On This Day
1838 – Missouri governor Lilburn Boggs issues the Extermination Order, which orders all Mormons to leave the state or be killed.
Missouri Executive Order 44, commonly known as the Mormon Extermination Order, was an executive order issued on October 27, 1838, by the Governor of Missouri, Lilburn Boggs. The order was issued in the aftermath of the Battle of Crooked River, a clash between Mormons and a unit of the Missouri State Militia in northern Ray County, Missouri, during the 1838 Mormon War. Claiming that the Mormons had committed open and avowed defiance of the law and had made war upon the people of Missouri, Governor Boggs directed that “the Mormons must be treated as enemies, and must be exterminated or driven from the State if necessary for the public peace—their outrages are beyond all description”. The Militia and other state authorities—General John B. Clark, among them—used the executive order to violently expel the Mormons from their lands in the state following their capitulation, which in turn led to their forced migration to Nauvoo, Illinois. The order was supported by most northwest Missouri citizens but was questioned or denounced by a few. However, no determination of the order’s legality was ever made. On June 25, 1976, Governor Kit Bond issued an executive order rescinding the Extermination Order, recognizing its legal invalidity and formally apologizing on behalf of the State of Missouri for the suffering it had caused the Mormons.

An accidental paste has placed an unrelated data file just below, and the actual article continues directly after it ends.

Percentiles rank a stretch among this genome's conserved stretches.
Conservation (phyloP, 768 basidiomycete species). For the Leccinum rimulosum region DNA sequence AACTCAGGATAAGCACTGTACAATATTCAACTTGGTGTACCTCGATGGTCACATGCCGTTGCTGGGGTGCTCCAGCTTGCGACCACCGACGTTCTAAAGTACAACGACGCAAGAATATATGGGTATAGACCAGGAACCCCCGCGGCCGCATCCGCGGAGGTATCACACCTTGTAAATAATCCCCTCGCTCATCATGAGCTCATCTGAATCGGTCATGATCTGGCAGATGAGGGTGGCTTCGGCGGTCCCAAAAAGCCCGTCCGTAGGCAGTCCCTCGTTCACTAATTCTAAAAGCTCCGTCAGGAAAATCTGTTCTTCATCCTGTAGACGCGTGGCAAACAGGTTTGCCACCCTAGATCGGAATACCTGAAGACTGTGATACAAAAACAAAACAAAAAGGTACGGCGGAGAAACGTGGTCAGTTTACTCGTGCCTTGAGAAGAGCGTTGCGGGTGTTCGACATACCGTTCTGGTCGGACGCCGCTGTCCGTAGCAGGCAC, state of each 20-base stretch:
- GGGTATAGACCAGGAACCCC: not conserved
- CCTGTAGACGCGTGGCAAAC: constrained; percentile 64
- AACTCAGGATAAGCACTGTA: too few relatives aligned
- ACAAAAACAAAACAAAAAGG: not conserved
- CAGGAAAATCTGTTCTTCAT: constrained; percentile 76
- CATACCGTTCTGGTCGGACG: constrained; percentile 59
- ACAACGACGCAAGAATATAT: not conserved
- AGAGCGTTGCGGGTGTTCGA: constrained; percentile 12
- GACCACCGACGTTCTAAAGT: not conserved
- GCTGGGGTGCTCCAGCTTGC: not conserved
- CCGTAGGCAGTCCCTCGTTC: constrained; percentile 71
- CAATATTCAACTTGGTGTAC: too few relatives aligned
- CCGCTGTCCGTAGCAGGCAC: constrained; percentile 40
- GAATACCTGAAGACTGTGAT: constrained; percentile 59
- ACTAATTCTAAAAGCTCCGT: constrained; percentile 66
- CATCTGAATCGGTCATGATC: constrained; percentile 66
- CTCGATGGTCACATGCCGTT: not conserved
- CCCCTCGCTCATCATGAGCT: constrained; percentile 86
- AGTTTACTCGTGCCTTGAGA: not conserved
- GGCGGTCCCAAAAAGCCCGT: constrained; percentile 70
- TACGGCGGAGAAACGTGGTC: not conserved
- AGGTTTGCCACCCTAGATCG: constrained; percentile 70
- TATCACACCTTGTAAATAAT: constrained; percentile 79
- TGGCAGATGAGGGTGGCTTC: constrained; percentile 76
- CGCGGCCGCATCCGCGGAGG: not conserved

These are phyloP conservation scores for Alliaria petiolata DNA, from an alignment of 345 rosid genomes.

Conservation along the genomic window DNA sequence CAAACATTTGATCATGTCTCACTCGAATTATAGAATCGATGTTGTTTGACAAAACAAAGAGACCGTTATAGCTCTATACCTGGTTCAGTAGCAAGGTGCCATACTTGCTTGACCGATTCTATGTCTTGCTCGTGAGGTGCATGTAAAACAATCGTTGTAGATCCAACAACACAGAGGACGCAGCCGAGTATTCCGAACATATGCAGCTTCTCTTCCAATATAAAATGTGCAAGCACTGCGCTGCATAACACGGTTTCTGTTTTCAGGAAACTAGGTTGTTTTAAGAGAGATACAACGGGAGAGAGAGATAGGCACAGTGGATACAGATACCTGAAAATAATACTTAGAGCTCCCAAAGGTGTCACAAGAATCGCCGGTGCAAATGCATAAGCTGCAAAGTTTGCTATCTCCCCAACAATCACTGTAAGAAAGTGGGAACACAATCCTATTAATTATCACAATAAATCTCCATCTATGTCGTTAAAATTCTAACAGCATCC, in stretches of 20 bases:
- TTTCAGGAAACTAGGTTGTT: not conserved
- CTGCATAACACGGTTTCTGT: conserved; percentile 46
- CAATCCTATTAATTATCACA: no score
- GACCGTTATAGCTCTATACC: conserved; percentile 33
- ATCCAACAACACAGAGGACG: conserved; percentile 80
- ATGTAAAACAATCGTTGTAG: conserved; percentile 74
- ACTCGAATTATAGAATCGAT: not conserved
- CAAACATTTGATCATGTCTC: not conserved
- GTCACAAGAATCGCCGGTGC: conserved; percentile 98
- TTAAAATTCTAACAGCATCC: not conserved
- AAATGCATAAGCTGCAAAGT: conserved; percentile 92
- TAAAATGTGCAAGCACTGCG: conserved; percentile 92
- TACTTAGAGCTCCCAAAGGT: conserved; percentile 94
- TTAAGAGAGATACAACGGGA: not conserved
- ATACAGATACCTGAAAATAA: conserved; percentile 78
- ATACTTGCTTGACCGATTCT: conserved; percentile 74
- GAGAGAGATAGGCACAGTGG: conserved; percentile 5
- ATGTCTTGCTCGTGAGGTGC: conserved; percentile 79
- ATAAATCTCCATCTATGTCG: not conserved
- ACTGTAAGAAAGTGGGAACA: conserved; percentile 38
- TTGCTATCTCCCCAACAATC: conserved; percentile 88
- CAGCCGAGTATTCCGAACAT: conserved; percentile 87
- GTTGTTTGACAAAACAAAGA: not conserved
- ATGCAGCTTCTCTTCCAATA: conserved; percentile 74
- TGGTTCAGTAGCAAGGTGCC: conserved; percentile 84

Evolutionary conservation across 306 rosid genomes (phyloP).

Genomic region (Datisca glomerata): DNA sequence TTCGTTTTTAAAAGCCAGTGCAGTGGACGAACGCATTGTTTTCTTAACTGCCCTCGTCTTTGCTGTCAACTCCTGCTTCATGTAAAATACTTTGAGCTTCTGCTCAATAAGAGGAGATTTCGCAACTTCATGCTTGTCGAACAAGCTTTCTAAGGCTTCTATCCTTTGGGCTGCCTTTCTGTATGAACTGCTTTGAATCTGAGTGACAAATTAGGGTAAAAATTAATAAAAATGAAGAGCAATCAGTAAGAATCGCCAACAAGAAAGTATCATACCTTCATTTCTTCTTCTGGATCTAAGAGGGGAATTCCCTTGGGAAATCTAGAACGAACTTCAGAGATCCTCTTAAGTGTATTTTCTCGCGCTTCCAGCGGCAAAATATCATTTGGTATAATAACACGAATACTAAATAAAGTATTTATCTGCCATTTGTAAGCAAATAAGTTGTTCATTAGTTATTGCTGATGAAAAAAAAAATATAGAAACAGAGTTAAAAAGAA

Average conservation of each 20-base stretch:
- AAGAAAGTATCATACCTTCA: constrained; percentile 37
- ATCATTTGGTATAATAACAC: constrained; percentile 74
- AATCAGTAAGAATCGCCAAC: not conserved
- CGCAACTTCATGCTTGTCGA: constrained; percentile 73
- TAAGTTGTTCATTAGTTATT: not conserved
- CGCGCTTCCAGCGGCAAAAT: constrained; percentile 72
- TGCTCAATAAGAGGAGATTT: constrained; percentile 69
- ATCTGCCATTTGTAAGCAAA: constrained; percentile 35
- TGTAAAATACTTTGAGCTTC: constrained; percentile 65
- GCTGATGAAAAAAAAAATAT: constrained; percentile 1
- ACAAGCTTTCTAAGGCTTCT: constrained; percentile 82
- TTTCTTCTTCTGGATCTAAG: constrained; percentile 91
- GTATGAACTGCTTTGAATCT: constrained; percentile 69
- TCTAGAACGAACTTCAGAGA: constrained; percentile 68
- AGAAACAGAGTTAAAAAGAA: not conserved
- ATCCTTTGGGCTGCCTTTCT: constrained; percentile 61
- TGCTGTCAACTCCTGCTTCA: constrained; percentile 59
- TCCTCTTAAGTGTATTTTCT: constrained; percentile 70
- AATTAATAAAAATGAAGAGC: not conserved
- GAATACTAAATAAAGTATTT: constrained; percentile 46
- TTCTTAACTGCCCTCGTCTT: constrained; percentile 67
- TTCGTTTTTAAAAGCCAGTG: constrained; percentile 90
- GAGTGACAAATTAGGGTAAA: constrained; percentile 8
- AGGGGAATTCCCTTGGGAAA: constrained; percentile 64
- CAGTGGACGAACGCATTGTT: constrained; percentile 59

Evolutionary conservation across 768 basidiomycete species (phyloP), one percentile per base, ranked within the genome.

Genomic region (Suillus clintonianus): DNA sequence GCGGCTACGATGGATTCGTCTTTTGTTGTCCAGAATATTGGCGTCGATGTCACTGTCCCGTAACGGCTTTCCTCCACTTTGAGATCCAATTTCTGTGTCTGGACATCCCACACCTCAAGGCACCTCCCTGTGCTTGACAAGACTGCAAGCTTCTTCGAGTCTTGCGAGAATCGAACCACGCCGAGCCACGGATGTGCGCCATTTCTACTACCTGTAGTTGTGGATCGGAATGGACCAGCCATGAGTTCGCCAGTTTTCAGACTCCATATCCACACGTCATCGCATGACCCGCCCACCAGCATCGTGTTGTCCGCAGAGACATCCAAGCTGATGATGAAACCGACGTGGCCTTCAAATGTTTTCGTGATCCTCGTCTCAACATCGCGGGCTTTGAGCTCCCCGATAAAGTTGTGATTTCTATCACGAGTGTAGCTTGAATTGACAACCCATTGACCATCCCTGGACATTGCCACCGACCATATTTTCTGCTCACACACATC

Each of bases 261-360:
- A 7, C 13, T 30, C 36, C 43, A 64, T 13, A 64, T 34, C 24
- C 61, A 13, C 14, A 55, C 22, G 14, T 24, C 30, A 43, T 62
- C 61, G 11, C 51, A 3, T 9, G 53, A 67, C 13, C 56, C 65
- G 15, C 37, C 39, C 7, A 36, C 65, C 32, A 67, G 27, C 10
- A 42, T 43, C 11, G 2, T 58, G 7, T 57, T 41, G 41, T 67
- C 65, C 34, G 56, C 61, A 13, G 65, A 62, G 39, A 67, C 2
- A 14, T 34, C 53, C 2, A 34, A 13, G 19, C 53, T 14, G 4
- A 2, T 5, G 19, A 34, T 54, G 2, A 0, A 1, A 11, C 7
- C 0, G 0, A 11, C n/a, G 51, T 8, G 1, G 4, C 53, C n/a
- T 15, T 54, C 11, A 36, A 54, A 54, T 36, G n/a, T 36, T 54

Born On This Day
1910 – Margaret Hutchinson Rousseau, American chemical engineer (d. 2000)
Margaret Hutchinson Rousseau (27 October 1910 – 12 January 2000) was an American chemical engineer who designed the first commercial penicillin production plant. She was the first female member of the American Institute of Chemical Engineers.
Hutchinson was born in 1910 in Houston, Texas, the daughter of a clothing store owner. She received her Bachelor of Science degree from Rice Institute in 1932 and her Doctor of Science degree in chemical engineering from MIT in 1937, the first woman to earn a doctorate in the subject in the USA. Her thesis topic was The effect of solute on the liquid film resistance in gas absorption.
On 1 May 1939, she married William Caubu Rousseau, a co-worker at E.B. Badger & Sons, who was later a chemical engineering lecturer at MIT. They had one son, William.
She died 12 January 2000, aged 89, at her home in Weston, Massachusetts.
Hutchinson started her professional career with E. B. Badger in Boston. During the Second World War, she oversaw the design of production plants for the strategically important materials of penicillin and synthetic rubber. Her development of deep-tank fermentation of penicillium mold enabled large-scale production of penicillin. She worked on the development of high-octane gasoline for aviation fuel. Her later work included improved distillation column design and plants for the production of ethylene glycol and glacial acetic acid.
Hutchinson retired in 1961, and later became an overseer of the Boston Symphony Orchestra.
In 1945, Hutchinson became the first woman to be accepted as a member of the American Institute of Chemical Engineers. In 1955 she received the Achievement Award of the Society of Women Engineers. In 1983 she was the first female recipient of the prestigious Founders Award of the AIChE.
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